The Excel file may contain information that does not match Relatics. For instance, the Excel file may contain a requirement type called External Interfaces, while Relatics uses the name External Interface. Before you import, it is a good idea to scan the Excel file for such inconsistencies and correct them. If Excel refers to information that does not textually exist in Relatics, this will jam the import. If that happens, you will be given a clear signal of inconsistencies in the data that you hadn’t noticed yourself.
Tip 7: Check the import log for comments and warnings
After a successful import, it is advisable to check the import log for errors. These are often caused by inconsistencies in the Excel file’s data or mistakes in the configuration of the import definition. After downloading the import log, it is best to filter the status column by comment or warning.
In the above screenshot, some rowss in the excel file have no issues. These reports help determine whether the Excel file is complete or if the decision was made to purposely not create any issues for the requirements concerned.
Tip 8: Compare the number of requirements in the source file to the number in Relatics
An effective test is to count the number of requirements in the Excel file and compare it to the number of requirements imported into Relatics. Count the number of requirements in Excel in advance. If requirements have been split across multiple rows, create a copy of the Excel file and use the “Remove Duplicates” function to reduce the information to the unique set of requirements. In Relatics, you can find the total number on the detail page of requirements in the model in Workspace Studio. Before you start importing, check whether there are any requirements in Relatics already, so that you can calculate the number to expect after the import.
Tip 9: Perform random checks on the imported data based on the Excel file
We strongly recommend carrying out a number of random checks after importing to verify whether the requirements have been properly imported into Relatics. Check whether the requirement and all metadata in the first row of the Excel file correspond exactly with the information in Relatics. Do the same with the last line to make sure that the import has processed all rows. Scan through the list of requirements and the lists of related metadata to see if anything stands out, such as duplicates or inconsistencies.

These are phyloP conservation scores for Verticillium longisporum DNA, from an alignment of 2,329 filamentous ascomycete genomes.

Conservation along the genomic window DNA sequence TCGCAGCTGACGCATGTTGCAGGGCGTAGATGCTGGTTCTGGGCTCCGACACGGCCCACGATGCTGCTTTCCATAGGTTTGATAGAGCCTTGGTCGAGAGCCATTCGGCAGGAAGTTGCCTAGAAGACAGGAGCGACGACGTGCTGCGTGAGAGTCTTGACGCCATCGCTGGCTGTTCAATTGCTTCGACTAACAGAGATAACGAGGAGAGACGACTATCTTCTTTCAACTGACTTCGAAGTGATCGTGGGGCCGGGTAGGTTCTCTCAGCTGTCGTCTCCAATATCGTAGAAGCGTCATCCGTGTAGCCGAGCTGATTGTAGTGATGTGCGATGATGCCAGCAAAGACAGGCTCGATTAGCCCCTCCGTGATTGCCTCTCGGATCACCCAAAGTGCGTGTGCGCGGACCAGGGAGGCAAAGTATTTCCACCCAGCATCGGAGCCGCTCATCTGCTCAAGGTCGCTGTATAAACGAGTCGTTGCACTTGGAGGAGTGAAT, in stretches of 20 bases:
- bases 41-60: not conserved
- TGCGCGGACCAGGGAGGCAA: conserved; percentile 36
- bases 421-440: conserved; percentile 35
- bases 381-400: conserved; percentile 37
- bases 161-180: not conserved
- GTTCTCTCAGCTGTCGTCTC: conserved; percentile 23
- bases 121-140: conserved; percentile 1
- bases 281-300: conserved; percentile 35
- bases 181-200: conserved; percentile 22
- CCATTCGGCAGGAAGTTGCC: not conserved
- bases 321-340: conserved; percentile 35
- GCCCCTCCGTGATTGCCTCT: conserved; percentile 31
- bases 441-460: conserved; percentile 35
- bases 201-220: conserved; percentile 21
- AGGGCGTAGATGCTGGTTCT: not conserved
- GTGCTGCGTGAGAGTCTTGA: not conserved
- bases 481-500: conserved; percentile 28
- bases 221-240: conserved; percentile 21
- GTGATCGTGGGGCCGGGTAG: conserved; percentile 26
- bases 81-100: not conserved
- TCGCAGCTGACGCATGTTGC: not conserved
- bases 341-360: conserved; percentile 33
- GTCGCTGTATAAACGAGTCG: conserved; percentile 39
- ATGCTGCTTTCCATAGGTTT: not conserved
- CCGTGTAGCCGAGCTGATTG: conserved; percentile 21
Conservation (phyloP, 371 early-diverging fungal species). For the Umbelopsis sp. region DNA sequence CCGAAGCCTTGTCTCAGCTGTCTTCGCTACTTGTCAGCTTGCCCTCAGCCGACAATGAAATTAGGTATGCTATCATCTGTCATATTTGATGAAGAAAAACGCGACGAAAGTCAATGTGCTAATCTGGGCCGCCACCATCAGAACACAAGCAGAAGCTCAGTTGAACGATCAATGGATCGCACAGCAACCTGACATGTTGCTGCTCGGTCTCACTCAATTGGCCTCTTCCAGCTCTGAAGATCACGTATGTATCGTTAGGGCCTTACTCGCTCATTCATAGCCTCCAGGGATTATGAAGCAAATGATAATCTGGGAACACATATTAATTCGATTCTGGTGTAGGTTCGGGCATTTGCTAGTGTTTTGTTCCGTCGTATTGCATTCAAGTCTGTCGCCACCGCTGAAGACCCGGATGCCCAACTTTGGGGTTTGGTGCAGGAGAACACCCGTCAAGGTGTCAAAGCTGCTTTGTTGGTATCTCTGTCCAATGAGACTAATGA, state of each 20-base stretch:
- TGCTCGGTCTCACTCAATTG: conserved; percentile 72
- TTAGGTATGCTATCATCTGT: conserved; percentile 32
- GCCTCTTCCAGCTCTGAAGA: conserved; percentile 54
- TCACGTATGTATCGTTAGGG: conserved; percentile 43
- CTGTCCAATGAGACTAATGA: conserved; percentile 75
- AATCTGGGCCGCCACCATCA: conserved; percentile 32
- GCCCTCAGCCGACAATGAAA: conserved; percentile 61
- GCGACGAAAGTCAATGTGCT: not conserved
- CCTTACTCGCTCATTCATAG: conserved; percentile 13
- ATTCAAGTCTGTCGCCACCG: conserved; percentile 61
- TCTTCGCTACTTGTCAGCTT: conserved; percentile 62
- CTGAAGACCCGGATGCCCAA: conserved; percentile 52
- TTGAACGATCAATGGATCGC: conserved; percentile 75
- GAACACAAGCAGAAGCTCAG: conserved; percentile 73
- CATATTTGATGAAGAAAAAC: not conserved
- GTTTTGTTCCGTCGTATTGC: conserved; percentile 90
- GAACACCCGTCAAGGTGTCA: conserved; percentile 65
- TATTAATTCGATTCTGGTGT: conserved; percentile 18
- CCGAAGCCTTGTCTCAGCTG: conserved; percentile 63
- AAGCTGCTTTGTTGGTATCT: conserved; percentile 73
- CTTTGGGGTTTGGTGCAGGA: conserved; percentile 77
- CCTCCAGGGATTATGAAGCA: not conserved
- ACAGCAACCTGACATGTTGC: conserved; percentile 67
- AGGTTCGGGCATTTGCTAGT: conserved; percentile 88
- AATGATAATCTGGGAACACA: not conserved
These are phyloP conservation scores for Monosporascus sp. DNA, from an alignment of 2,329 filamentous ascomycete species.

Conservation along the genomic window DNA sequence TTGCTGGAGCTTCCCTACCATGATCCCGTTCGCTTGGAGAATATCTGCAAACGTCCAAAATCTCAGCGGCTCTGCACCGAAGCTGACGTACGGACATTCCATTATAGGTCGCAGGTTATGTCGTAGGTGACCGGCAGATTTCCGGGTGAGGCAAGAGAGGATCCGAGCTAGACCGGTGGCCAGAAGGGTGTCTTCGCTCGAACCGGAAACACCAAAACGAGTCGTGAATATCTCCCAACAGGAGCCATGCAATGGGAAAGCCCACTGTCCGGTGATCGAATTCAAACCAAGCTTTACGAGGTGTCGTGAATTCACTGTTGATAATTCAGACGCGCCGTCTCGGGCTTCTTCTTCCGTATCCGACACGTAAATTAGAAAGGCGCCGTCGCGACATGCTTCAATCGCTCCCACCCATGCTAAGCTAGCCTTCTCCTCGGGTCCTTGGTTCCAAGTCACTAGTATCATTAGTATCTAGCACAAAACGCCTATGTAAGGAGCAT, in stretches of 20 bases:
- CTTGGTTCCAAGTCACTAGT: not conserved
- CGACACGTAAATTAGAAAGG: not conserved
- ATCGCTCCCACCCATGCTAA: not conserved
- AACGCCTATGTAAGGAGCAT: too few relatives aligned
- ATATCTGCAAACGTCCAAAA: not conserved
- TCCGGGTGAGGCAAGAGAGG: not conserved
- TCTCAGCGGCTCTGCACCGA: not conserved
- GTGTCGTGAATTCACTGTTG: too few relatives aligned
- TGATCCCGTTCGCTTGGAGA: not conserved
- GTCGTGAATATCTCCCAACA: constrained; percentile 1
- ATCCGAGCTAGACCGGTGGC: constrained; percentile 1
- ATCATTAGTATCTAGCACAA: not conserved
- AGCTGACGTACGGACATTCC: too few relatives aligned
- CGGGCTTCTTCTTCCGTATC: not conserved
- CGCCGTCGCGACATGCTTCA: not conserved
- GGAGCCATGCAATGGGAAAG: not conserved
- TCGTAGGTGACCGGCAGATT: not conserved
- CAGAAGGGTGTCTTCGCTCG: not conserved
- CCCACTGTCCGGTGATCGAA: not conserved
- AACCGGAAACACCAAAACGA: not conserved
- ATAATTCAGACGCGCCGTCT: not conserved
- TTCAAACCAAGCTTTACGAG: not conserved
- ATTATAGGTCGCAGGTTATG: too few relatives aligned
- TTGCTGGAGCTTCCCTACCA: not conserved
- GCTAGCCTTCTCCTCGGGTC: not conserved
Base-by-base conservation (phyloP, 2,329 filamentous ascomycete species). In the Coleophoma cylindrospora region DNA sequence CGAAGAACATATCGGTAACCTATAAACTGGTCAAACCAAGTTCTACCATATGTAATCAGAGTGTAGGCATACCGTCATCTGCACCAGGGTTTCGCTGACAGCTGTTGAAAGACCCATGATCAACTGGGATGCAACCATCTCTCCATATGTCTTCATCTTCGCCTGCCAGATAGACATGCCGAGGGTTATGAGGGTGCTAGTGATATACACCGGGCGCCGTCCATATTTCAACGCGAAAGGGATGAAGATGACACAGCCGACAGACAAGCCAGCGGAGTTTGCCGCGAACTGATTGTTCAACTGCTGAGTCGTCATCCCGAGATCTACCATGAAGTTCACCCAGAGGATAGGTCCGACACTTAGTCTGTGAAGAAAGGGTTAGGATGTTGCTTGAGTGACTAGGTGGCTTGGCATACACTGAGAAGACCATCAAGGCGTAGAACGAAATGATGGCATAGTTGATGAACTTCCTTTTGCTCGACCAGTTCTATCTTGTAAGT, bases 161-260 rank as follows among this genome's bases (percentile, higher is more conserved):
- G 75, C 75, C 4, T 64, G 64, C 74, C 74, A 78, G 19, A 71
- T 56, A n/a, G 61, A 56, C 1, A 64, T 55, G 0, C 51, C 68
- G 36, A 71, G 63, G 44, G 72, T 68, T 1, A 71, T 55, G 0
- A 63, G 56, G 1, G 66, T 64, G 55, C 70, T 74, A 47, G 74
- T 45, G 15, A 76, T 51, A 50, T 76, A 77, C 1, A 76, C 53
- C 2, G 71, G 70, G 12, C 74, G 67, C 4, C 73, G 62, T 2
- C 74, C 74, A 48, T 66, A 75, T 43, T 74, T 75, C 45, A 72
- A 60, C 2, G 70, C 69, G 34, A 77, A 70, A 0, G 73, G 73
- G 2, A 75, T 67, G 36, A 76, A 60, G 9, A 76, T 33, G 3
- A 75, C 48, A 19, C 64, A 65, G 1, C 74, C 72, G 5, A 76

Tip 10: Use Excel templates for imports to prevent errors
If you need to use imports once at the start of each project, it is advisable to not only provide import definitions, but also Excel templates. These are files in which you enter all the column headers used by the import definition. It is also advisable to include some example data, so that an end user knows how to fill out the Excel file. For end users, it is helpful if you include these Excel files and import definitions on a navigation page.
It pays off to carefully prepare and test the import of an Excel file containing requirements into Relatics. This prevents errors in the Excel file, errors in the mapping to Relatics, and that information is imported differently than expected. The final result is an accurate import of requirements in Relatics.
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Do you need help in applying the techniques and tips in your own case? Or do you have questions, comments or suggestions about this article? If so, don’t hesitate to contact one of our consultants